Beyond what Rogo mentioned, in my experience and that of several other friends (and other stories I've heard) is they didn't exactly try very hard to stay out of the race to the bottom, as evidence suggests (i.e. Xplod vehicle head units that were notoriously infamous for overheating and let's not forget the huge battery recall fiasco in the noughties, and I've heard plenty of QC problems with their TV sets, the specifics of which I presently forget). My beef does come from a combination of their aforementioned lack of quality control, their cutthroat monopolizing business methods and how they have no qualms if it causes inconvenience for their customers (yes, rootkit). I also preferred HD DVD (more so because it didn't rely upon sluggish Java) along with my prior building history of dislike for the company. The difference is Sony did manage to create a consortium of CEMs with the project while Toshiba was nearly going it alone in comparison. Also, while I can't blame all of it on Sony, the timing of the release of the PS2 and the rabid excitement that ensued upon its release, I feel, is what firmly nailed the coffin in Sega's hardware business (back in the days of my gaming, I was a long-time Sega fan). Finally, their sublabel (BMG/Deconstruction) was responsible for unceremoniously dropping one of my fave electronic artists from their roster without so much as a warning, even after the album (which by most measures was a critical success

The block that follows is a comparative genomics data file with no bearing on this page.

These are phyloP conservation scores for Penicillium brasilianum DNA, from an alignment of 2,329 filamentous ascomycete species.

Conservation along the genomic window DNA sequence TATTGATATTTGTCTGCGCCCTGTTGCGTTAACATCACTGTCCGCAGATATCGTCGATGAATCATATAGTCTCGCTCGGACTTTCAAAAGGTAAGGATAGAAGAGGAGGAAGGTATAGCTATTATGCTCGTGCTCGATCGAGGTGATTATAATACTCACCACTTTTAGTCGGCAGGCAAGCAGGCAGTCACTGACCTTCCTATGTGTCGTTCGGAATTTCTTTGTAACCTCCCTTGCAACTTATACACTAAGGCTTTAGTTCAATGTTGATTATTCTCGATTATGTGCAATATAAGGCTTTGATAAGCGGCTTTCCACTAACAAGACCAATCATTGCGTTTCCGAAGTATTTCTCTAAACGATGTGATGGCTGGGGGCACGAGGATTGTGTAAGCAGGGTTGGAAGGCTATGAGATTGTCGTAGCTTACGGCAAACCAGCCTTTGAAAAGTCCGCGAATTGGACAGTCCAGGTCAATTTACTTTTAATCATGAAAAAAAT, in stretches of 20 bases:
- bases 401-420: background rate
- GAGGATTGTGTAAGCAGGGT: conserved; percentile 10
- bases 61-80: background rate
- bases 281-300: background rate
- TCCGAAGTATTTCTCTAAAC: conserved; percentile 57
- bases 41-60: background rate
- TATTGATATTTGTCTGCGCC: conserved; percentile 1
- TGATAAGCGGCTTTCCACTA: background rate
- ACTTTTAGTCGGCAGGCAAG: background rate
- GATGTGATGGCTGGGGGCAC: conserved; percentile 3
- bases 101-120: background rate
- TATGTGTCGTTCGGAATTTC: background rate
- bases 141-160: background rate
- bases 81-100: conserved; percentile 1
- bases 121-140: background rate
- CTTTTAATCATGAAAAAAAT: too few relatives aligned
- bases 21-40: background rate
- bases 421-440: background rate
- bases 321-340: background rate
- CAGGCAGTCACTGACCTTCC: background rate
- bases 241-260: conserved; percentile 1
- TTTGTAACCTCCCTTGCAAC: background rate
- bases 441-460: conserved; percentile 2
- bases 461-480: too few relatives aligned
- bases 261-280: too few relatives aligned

), had been delivered and leaked as a promo only to be spread over all the Internet, delaying its eventual proper release by at least 6 months.
All of the above ("death by 1000 cuts") outweighs the areas where I appreciate their input (including the CD, not forgetting Philips' role, and the minidisc, which was a marvel that they priced out of contention; incidentally, the one MD unit I owned was manufactured by Sharp) and the structural makeup of the Blu-ray disc itself (not the clunky cluster that is the Java operating system upon which it relies). The VHS-beta war wasn't really on my radar at the time, and given they lost it, I can't rail against them. It contained the higher quality video output (like BD in comparison to HD DVD) but lost for other reasons. Still, there would be little love lost from me if Sony folded today.